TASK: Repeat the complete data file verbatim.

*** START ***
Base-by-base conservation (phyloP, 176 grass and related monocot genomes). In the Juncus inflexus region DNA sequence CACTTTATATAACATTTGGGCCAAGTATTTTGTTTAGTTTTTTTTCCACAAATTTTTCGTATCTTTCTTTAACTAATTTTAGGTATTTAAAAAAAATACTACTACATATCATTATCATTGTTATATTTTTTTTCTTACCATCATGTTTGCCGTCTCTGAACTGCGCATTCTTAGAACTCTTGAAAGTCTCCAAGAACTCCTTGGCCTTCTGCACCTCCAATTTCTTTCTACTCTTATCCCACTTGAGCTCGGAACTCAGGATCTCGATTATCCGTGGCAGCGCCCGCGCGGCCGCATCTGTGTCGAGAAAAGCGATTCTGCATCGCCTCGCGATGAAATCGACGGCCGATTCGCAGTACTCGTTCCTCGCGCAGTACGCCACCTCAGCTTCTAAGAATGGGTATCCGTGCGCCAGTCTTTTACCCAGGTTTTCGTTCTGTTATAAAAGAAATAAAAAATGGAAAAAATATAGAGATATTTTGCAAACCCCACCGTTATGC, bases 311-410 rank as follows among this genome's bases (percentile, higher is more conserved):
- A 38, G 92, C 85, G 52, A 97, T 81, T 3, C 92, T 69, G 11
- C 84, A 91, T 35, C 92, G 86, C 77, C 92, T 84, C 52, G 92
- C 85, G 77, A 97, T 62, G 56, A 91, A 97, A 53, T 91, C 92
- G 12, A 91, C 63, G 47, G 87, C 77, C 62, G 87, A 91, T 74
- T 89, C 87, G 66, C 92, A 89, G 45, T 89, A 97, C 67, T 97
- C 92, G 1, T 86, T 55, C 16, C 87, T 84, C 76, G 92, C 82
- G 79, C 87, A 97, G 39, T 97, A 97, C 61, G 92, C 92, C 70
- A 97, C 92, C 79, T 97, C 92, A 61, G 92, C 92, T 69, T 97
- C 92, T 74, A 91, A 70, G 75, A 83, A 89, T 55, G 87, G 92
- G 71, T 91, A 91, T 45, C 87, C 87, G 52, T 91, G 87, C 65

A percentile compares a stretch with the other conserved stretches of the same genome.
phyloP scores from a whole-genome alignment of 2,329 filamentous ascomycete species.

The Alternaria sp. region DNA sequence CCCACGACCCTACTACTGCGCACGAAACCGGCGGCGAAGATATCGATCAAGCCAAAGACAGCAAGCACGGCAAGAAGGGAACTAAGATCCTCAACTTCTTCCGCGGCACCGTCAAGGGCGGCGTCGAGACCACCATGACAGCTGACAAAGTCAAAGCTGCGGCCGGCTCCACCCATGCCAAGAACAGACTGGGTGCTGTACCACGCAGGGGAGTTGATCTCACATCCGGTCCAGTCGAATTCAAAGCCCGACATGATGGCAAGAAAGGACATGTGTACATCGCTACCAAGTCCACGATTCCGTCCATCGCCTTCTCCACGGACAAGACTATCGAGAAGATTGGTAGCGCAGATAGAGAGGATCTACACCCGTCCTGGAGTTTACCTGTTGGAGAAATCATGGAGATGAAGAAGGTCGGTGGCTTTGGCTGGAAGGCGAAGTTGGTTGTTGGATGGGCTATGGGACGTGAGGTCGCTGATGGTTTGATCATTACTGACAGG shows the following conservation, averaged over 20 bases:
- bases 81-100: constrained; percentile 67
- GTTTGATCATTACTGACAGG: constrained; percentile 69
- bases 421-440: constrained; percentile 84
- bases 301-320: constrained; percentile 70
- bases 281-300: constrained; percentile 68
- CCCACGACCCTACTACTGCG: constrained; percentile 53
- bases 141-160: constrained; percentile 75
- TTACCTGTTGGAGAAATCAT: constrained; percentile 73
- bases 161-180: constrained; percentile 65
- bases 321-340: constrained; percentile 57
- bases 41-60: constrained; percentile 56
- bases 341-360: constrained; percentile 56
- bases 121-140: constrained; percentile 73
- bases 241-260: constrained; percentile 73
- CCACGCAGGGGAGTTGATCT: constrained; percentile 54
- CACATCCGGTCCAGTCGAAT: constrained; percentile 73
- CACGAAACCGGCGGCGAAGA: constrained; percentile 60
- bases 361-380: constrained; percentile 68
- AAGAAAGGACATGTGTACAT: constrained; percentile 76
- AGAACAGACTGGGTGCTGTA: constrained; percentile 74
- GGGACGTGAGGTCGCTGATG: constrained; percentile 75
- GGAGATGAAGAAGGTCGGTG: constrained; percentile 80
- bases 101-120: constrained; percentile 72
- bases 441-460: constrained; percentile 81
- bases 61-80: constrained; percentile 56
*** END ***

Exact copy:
Base-by-base conservation (phyloP, 176 grass and related monocot genomes). In the Juncus inflexus region DNA sequence CACTTTATATAACATTTGGGCCAAGTATTTTGTTTAGTTTTTTTTCCACAAATTTTTCGTATCTTTCTTTAACTAATTTTAGGTATTTAAAAAAAATACTACTACATATCATTATCATTGTTATATTTTTTTTCTTACCATCATGTTTGCCGTCTCTGAACTGCGCATTCTTAGAACTCTTGAAAGTCTCCAAGAACTCCTTGGCCTTCTGCACCTCCAATTTCTTTCTACTCTTATCCCACTTGAGCTCGGAACTCAGGATCTCGATTATCCGTGGCAGCGCCCGCGCGGCCGCATCTGTGTCGAGAAAAGCGATTCTGCATCGCCTCGCGATGAAATCGACGGCCGATTCGCAGTACTCGTTCCTCGCGCAGTACGCCACCTCAGCTTCTAAGAATGGGTATCCGTGCGCCAGTCTTTTACCCAGGTTTTCGTTCTGTTATAAAAGAAATAAAAAATGGAAAAAATATAGAGATATTTTGCAAACCCCACCGTTATGC, bases 311-410 rank as follows among this genome's bases (percentile, higher is more conserved):
- A 38, G 92, C 85, G 52, A 97, T 81, T 3, C 92, T 69, G 11
- C 84, A 91, T 35, C 92, G 86, C 77, C 92, T 84, C 52, G 92
- C 85, G 77, A 97, T 62, G 56, A 91, A 97, A 53, T 91, C 92
- G 12, A 91, C 63, G 47, G 87, C 77, C 62, G 87, A 91, T 74
- T 89, C 87, G 66, C 92, A 89, G 45, T 89, A 97, C 67, T 97
- C 92, G 1, T 86, T 55, C 16, C 87, T 84, C 76, G 92, C 82
- G 79, C 87, A 97, G 39, T 97, A 97, C 61, G 92, C 92, C 70
- A 97, C 92, C 79, T 97, C 92, A 61, G 92, C 92, T 69, T 97
- C 92, T 74, A 91, A 70, G 75, A 83, A 89, T 55, G 87, G 92
- G 71, T 91, A 91, T 45, C 87, C 87, G 52, T 91, G 87, C 65

A percentile compares a stretch with the other conserved stretches of the same genome.
phyloP scores from a whole-genome alignment of 2,329 filamentous ascomycete species.

The Alternaria sp. region DNA sequence CCCACGACCCTACTACTGCGCACGAAACCGGCGGCGAAGATATCGATCAAGCCAAAGACAGCAAGCACGGCAAGAAGGGAACTAAGATCCTCAACTTCTTCCGCGGCACCGTCAAGGGCGGCGTCGAGACCACCATGACAGCTGACAAAGTCAAAGCTGCGGCCGGCTCCACCCATGCCAAGAACAGACTGGGTGCTGTACCACGCAGGGGAGTTGATCTCACATCCGGTCCAGTCGAATTCAAAGCCCGACATGATGGCAAGAAAGGACATGTGTACATCGCTACCAAGTCCACGATTCCGTCCATCGCCTTCTCCACGGACAAGACTATCGAGAAGATTGGTAGCGCAGATAGAGAGGATCTACACCCGTCCTGGAGTTTACCTGTTGGAGAAATCATGGAGATGAAGAAGGTCGGTGGCTTTGGCTGGAAGGCGAAGTTGGTTGTTGGATGGGCTATGGGACGTGAGGTCGCTGATGGTTTGATCATTACTGACAGG shows the following conservation, averaged over 20 bases:
- bases 81-100: constrained; percentile 67
- GTTTGATCATTACTGACAGG: constrained; percentile 69
- bases 421-440: constrained; percentile 84
- bases 301-320: constrained; percentile 70
- bases 281-300: constrained; percentile 68
- CCCACGACCCTACTACTGCG: constrained; percentile 53
- bases 141-160: constrained; percentile 75
- TTACCTGTTGGAGAAATCAT: constrained; percentile 73
- bases 161-180: constrained; percentile 65
- bases 321-340: constrained; percentile 57
- bases 41-60: constrained; percentile 56
- bases 341-360: constrained; percentile 56
- bases 121-140: constrained; percentile 73
- bases 241-260: constrained; percentile 73
- CCACGCAGGGGAGTTGATCT: constrained; percentile 54
- CACATCCGGTCCAGTCGAAT: constrained; percentile 73
- CACGAAACCGGCGGCGAAGA: constrained; percentile 60
- bases 361-380: constrained; percentile 68
- AAGAAAGGACATGTGTACAT: constrained; percentile 76
- AGAACAGACTGGGTGCTGTA: constrained; percentile 74
- GGGACGTGAGGTCGCTGATG: constrained; percentile 75
- GGAGATGAAGAAGGTCGGTG: constrained; percentile 80
- bases 101-120: constrained; percentile 72
- bases 441-460: constrained; percentile 81
- bases 61-80: constrained; percentile 56